As soon as I’ve persuaded my husband and sister-in-law to hand over their photos, I’ll put up a photo journal of our trip to Pinetop, Arizona.
As soon as I’ve persuaded my husband and sister-in-law to hand over their photos, I’ll put up a photo journal of our trip to Pinetop, Arizona.
We didn’t take toys on our trip, for fear of leaving or losing them. Luckily, there were plenty of toys at the cabin and everyone was properly diverted in between trips to go “snowing.” Nevertheless, on the drive home, the boys began to ask about their new Steiff chimpanzee and gorilla … and were delighted to find them still here, waiting for them.
2013 is a book yet to be written, and I have always been paralyzed by the blank page. Thankfully, it is easier to continue living day by day than to continue writing through a block… but still I wish I could sneak a peek ahead and read the outline.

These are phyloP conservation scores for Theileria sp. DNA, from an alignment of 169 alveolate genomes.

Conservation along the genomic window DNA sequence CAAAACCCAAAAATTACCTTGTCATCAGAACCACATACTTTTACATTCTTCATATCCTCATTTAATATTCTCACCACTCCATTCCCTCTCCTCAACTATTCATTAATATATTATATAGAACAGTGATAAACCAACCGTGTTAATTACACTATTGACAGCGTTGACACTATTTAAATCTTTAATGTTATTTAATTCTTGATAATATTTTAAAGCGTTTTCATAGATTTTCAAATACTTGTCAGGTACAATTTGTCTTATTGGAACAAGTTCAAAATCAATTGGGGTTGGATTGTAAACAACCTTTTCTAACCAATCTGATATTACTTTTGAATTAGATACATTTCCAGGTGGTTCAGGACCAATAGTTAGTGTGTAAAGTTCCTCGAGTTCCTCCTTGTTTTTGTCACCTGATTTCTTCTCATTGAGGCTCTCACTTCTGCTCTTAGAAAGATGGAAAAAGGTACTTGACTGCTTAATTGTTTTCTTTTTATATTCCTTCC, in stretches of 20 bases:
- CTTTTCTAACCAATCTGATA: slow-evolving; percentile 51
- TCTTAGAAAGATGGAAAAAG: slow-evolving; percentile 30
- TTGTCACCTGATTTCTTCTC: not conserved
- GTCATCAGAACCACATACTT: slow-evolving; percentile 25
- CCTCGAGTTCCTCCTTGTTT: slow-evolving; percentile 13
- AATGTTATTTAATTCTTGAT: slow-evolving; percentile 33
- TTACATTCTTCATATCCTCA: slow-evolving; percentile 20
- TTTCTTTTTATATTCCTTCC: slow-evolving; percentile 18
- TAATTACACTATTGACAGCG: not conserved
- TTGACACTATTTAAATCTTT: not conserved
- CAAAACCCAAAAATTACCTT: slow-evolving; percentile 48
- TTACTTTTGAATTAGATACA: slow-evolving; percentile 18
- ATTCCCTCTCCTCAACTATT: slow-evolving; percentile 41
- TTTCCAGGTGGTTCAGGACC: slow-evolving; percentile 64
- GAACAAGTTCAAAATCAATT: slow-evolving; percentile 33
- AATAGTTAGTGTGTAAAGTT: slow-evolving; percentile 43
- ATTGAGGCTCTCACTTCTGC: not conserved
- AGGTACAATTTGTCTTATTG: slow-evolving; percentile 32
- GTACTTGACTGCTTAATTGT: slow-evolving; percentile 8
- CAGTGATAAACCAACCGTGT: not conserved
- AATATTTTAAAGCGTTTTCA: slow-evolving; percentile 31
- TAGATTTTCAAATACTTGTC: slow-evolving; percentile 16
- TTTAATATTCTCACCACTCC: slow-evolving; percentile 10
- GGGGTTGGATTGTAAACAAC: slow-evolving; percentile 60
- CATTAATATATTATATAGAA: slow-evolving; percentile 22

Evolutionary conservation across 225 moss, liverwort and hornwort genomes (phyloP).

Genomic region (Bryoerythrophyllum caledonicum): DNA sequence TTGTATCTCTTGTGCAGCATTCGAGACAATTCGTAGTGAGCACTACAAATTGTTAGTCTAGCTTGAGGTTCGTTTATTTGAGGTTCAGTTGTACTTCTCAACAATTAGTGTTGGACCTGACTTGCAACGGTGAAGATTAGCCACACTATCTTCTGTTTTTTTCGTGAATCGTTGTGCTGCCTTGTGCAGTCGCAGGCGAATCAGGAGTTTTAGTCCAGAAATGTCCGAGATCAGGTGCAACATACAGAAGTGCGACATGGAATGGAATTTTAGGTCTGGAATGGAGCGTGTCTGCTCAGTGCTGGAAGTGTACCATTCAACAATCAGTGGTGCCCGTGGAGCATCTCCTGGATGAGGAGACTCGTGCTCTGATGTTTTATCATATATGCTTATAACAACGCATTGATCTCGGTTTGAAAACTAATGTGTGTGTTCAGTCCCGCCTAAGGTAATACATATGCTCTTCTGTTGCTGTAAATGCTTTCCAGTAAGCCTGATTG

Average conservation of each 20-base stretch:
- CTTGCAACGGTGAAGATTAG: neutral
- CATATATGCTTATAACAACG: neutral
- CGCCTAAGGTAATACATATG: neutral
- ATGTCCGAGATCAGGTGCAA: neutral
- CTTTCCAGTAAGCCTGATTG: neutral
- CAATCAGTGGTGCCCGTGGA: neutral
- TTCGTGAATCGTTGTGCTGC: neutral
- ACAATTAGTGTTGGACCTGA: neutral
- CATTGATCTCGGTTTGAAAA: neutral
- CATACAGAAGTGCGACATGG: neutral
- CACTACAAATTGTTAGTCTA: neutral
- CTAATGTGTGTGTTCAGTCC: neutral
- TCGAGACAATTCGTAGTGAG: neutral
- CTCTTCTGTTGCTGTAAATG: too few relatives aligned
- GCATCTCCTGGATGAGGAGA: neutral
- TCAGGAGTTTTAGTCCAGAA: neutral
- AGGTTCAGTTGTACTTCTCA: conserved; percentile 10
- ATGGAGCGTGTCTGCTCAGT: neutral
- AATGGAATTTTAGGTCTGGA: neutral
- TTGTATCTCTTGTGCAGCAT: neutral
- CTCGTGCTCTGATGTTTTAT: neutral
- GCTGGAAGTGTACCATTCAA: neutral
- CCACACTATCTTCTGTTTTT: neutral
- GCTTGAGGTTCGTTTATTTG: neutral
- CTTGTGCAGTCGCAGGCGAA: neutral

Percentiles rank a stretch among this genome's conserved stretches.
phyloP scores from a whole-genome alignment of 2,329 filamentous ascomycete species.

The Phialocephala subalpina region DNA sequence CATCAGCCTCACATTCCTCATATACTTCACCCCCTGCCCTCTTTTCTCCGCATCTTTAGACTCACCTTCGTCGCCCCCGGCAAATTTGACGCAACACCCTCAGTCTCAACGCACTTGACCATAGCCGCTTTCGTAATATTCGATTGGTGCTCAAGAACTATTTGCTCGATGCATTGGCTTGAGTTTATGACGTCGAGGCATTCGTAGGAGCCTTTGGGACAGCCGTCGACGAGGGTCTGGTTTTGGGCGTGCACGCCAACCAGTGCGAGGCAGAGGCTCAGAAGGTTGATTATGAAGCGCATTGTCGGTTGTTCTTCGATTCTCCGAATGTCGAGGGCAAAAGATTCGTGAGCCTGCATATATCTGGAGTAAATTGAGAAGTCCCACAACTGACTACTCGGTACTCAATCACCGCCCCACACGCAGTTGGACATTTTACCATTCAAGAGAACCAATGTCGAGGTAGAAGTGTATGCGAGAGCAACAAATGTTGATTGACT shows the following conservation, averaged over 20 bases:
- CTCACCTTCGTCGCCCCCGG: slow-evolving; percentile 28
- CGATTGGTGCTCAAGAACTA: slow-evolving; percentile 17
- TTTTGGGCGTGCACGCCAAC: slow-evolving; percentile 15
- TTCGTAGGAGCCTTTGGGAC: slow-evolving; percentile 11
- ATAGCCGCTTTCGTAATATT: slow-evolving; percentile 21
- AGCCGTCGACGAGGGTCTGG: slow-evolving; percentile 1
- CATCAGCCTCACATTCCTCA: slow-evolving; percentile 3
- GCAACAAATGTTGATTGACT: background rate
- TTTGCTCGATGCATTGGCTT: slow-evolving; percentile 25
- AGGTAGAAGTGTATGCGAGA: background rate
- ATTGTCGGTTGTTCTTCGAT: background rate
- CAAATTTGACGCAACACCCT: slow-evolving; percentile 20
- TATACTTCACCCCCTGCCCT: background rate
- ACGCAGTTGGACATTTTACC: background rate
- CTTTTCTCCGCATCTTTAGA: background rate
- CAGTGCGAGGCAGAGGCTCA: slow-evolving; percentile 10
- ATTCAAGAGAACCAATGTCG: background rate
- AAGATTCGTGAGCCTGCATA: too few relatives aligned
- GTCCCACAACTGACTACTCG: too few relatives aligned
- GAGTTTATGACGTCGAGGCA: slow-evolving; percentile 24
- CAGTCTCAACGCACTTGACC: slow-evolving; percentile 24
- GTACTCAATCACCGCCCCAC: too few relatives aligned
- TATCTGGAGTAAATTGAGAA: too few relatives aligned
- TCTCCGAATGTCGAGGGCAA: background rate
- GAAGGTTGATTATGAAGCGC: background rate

We returned today from a lovely family celebration of the New Year (and my husband’s birthday) in the mountains of Arizona. The boys enjoyed the idea of snow far more than the experience of being cold. I can’t blame them – they are, after all, little desert scorpions. Those of us who knew snowy winters as children relished the experience. My mother-in-law, who lived much of her life in Moscow, particularly loved to go for walks, multiple times a day. She told me that she was imagining her mind contained a little camera that could capture these moments and play them back to her. I could have whipped out my iPhone at any time and “captured the moment,” but it’s never quite the same as experiencing life first-hand, unedited and raw.